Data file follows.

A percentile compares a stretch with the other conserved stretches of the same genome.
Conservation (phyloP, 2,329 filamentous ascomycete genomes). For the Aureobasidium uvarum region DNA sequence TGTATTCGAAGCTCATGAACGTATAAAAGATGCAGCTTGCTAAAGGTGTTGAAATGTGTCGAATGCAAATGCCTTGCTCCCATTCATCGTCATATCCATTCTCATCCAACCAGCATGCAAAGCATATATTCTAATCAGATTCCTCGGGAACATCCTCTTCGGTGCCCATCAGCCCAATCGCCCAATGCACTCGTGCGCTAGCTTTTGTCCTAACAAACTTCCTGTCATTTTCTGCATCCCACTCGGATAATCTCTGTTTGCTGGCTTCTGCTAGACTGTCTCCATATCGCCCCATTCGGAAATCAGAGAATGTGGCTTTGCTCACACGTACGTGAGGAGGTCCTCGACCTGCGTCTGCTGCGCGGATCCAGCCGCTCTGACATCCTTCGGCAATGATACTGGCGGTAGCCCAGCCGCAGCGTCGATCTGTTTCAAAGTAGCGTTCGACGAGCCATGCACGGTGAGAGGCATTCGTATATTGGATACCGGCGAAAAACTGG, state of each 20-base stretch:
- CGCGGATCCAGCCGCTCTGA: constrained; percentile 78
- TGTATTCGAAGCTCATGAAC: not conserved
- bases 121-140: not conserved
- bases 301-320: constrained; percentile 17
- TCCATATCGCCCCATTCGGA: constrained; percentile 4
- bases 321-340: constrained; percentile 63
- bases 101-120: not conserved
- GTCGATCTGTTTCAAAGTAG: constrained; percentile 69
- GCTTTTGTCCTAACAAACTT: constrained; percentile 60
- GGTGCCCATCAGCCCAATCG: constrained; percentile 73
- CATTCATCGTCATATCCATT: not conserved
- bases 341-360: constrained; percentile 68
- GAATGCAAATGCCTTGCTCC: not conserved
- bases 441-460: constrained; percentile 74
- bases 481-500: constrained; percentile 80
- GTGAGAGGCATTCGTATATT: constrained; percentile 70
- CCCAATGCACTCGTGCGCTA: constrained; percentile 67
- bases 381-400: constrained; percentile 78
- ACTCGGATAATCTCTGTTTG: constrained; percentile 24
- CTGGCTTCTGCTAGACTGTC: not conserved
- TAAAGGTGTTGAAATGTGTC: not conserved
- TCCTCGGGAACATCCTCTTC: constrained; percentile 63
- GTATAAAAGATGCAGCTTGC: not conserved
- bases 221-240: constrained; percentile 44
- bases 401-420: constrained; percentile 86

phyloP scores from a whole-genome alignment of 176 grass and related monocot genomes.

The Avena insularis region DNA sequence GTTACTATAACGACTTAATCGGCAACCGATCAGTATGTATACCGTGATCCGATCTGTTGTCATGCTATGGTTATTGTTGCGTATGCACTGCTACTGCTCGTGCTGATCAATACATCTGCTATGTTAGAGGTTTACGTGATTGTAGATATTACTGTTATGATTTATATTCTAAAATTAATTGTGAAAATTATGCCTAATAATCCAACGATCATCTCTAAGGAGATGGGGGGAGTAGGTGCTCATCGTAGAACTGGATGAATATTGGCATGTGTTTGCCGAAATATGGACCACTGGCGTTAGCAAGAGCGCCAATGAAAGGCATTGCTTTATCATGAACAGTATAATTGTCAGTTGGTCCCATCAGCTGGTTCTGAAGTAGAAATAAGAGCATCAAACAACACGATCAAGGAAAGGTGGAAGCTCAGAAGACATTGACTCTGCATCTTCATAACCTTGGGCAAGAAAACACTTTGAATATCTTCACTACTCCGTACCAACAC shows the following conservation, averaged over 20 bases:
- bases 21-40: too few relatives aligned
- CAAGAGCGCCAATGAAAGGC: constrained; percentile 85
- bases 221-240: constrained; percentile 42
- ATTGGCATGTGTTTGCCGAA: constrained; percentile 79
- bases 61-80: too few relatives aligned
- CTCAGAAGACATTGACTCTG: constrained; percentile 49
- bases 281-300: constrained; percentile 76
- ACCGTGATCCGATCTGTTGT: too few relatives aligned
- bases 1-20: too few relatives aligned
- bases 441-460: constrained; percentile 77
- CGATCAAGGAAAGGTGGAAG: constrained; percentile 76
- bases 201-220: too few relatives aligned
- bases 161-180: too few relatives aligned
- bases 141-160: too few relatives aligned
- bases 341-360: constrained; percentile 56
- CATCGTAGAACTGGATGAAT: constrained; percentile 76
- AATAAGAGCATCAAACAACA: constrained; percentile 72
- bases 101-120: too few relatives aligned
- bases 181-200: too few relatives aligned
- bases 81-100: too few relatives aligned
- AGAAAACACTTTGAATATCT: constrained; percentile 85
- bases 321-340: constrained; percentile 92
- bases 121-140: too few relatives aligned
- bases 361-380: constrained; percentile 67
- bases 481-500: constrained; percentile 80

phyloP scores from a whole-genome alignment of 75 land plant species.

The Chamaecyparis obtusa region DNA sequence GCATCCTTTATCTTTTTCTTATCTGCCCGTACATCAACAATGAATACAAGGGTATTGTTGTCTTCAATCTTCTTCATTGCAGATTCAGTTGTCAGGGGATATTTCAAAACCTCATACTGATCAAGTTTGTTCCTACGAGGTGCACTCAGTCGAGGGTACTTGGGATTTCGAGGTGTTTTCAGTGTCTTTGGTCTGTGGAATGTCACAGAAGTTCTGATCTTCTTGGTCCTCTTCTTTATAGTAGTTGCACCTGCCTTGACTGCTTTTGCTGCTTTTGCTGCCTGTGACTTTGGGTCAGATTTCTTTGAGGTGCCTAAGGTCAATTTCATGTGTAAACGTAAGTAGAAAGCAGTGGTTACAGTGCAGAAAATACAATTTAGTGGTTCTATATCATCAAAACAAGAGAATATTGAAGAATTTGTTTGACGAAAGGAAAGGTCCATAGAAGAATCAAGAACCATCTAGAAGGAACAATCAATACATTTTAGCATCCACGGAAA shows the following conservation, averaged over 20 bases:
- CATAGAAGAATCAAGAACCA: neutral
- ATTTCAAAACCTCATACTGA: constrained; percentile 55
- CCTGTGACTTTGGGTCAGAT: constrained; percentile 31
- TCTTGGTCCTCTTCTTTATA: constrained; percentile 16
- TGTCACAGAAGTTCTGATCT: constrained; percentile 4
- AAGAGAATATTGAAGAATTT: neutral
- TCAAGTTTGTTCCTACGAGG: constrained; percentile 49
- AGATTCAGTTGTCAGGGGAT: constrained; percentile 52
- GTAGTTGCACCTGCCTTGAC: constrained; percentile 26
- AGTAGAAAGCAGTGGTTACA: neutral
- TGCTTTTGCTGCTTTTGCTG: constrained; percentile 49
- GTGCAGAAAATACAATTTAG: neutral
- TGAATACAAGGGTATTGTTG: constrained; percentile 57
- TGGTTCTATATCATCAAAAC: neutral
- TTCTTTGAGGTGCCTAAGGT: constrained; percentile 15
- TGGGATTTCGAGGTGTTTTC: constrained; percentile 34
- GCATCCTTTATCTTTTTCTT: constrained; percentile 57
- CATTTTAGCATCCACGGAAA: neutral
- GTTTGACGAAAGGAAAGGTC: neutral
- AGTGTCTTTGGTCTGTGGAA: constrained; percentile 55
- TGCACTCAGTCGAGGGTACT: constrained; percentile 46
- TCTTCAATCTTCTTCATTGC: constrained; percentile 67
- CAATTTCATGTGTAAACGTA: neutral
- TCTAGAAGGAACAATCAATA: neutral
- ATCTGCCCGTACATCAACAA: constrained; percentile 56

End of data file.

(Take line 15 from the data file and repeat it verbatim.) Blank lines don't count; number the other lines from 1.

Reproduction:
- GAATGCAAATGCCTTGCTCC: not conserved